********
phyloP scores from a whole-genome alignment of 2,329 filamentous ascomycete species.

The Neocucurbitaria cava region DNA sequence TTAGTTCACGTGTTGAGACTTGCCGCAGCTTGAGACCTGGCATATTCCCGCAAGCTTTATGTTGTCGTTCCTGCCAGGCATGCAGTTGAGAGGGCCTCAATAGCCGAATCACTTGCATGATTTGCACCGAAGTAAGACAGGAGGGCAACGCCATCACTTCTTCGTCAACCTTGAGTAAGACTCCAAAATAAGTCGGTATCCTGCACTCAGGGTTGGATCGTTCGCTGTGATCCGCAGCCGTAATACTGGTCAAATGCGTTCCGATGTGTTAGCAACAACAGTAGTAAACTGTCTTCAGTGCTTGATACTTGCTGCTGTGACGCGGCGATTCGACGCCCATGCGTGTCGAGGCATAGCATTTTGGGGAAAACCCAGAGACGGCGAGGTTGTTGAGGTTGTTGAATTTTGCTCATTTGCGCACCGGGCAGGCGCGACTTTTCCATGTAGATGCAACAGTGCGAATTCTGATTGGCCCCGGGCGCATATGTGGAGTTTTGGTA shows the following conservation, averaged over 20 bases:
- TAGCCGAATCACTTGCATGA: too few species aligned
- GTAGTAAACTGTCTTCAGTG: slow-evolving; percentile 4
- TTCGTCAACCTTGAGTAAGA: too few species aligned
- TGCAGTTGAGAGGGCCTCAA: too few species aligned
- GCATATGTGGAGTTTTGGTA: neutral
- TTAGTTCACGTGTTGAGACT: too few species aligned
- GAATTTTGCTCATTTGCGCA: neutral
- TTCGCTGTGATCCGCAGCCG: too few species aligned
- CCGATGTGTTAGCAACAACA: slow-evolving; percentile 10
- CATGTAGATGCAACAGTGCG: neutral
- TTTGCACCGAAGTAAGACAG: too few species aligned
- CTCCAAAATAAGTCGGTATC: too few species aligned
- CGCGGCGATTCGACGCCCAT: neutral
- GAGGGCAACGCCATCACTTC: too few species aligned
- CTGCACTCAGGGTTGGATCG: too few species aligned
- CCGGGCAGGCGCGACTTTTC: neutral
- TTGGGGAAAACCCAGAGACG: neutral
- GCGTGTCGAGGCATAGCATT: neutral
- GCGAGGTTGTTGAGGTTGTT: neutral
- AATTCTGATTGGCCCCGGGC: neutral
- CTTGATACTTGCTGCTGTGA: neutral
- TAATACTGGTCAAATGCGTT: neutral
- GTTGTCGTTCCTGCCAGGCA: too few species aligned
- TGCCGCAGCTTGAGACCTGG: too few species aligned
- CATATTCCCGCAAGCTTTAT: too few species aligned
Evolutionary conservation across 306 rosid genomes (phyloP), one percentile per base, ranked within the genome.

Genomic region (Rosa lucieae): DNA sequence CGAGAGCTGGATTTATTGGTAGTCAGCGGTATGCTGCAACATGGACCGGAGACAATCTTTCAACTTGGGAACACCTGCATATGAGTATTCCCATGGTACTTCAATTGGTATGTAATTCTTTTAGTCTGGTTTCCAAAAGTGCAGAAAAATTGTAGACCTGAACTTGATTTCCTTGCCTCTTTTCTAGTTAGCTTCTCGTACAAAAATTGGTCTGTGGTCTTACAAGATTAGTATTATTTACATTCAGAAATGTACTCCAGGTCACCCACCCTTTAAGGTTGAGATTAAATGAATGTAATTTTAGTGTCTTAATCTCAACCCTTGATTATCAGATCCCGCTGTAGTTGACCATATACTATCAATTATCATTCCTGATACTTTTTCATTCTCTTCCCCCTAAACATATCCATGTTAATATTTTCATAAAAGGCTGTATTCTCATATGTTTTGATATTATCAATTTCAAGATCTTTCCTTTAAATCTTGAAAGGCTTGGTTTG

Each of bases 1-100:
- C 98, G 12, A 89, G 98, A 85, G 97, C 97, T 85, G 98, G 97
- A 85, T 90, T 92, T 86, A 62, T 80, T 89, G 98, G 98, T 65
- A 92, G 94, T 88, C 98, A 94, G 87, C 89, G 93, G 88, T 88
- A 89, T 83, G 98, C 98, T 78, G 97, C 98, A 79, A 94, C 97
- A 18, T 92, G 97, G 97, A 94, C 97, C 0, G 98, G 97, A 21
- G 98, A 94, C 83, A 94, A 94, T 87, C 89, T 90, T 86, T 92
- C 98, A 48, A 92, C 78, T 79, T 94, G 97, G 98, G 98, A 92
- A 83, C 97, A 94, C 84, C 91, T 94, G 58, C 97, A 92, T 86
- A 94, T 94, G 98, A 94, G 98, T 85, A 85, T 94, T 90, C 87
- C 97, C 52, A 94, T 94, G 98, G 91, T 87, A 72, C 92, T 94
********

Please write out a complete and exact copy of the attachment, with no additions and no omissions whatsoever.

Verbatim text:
phyloP scores from a whole-genome alignment of 2,329 filamentous ascomycete species.

The Neocucurbitaria cava region DNA sequence TTAGTTCACGTGTTGAGACTTGCCGCAGCTTGAGACCTGGCATATTCCCGCAAGCTTTATGTTGTCGTTCCTGCCAGGCATGCAGTTGAGAGGGCCTCAATAGCCGAATCACTTGCATGATTTGCACCGAAGTAAGACAGGAGGGCAACGCCATCACTTCTTCGTCAACCTTGAGTAAGACTCCAAAATAAGTCGGTATCCTGCACTCAGGGTTGGATCGTTCGCTGTGATCCGCAGCCGTAATACTGGTCAAATGCGTTCCGATGTGTTAGCAACAACAGTAGTAAACTGTCTTCAGTGCTTGATACTTGCTGCTGTGACGCGGCGATTCGACGCCCATGCGTGTCGAGGCATAGCATTTTGGGGAAAACCCAGAGACGGCGAGGTTGTTGAGGTTGTTGAATTTTGCTCATTTGCGCACCGGGCAGGCGCGACTTTTCCATGTAGATGCAACAGTGCGAATTCTGATTGGCCCCGGGCGCATATGTGGAGTTTTGGTA shows the following conservation, averaged over 20 bases:
- TAGCCGAATCACTTGCATGA: too few species aligned
- GTAGTAAACTGTCTTCAGTG: slow-evolving; percentile 4
- TTCGTCAACCTTGAGTAAGA: too few species aligned
- TGCAGTTGAGAGGGCCTCAA: too few species aligned
- GCATATGTGGAGTTTTGGTA: neutral
- TTAGTTCACGTGTTGAGACT: too few species aligned
- GAATTTTGCTCATTTGCGCA: neutral
- TTCGCTGTGATCCGCAGCCG: too few species aligned
- CCGATGTGTTAGCAACAACA: slow-evolving; percentile 10
- CATGTAGATGCAACAGTGCG: neutral
- TTTGCACCGAAGTAAGACAG: too few species aligned
- CTCCAAAATAAGTCGGTATC: too few species aligned
- CGCGGCGATTCGACGCCCAT: neutral
- GAGGGCAACGCCATCACTTC: too few species aligned
- CTGCACTCAGGGTTGGATCG: too few species aligned
- CCGGGCAGGCGCGACTTTTC: neutral
- TTGGGGAAAACCCAGAGACG: neutral
- GCGTGTCGAGGCATAGCATT: neutral
- GCGAGGTTGTTGAGGTTGTT: neutral
- AATTCTGATTGGCCCCGGGC: neutral
- CTTGATACTTGCTGCTGTGA: neutral
- TAATACTGGTCAAATGCGTT: neutral
- GTTGTCGTTCCTGCCAGGCA: too few species aligned
- TGCCGCAGCTTGAGACCTGG: too few species aligned
- CATATTCCCGCAAGCTTTAT: too few species aligned
Evolutionary conservation across 306 rosid genomes (phyloP), one percentile per base, ranked within the genome.

Genomic region (Rosa lucieae): DNA sequence CGAGAGCTGGATTTATTGGTAGTCAGCGGTATGCTGCAACATGGACCGGAGACAATCTTTCAACTTGGGAACACCTGCATATGAGTATTCCCATGGTACTTCAATTGGTATGTAATTCTTTTAGTCTGGTTTCCAAAAGTGCAGAAAAATTGTAGACCTGAACTTGATTTCCTTGCCTCTTTTCTAGTTAGCTTCTCGTACAAAAATTGGTCTGTGGTCTTACAAGATTAGTATTATTTACATTCAGAAATGTACTCCAGGTCACCCACCCTTTAAGGTTGAGATTAAATGAATGTAATTTTAGTGTCTTAATCTCAACCCTTGATTATCAGATCCCGCTGTAGTTGACCATATACTATCAATTATCATTCCTGATACTTTTTCATTCTCTTCCCCCTAAACATATCCATGTTAATATTTTCATAAAAGGCTGTATTCTCATATGTTTTGATATTATCAATTTCAAGATCTTTCCTTTAAATCTTGAAAGGCTTGGTTTG

Each of bases 1-100:
- C 98, G 12, A 89, G 98, A 85, G 97, C 97, T 85, G 98, G 97
- A 85, T 90, T 92, T 86, A 62, T 80, T 89, G 98, G 98, T 65
- A 92, G 94, T 88, C 98, A 94, G 87, C 89, G 93, G 88, T 88
- A 89, T 83, G 98, C 98, T 78, G 97, C 98, A 79, A 94, C 97
- A 18, T 92, G 97, G 97, A 94, C 97, C 0, G 98, G 97, A 21
- G 98, A 94, C 83, A 94, A 94, T 87, C 89, T 90, T 86, T 92
- C 98, A 48, A 92, C 78, T 79, T 94, G 97, G 98, G 98, A 92
- A 83, C 97, A 94, C 84, C 91, T 94, G 58, C 97, A 92, T 86
- A 94, T 94, G 98, A 94, G 98, T 85, A 85, T 94, T 90, C 87
- C 97, C 52, A 94, T 94, G 98, G 91, T 87, A 72, C 92, T 94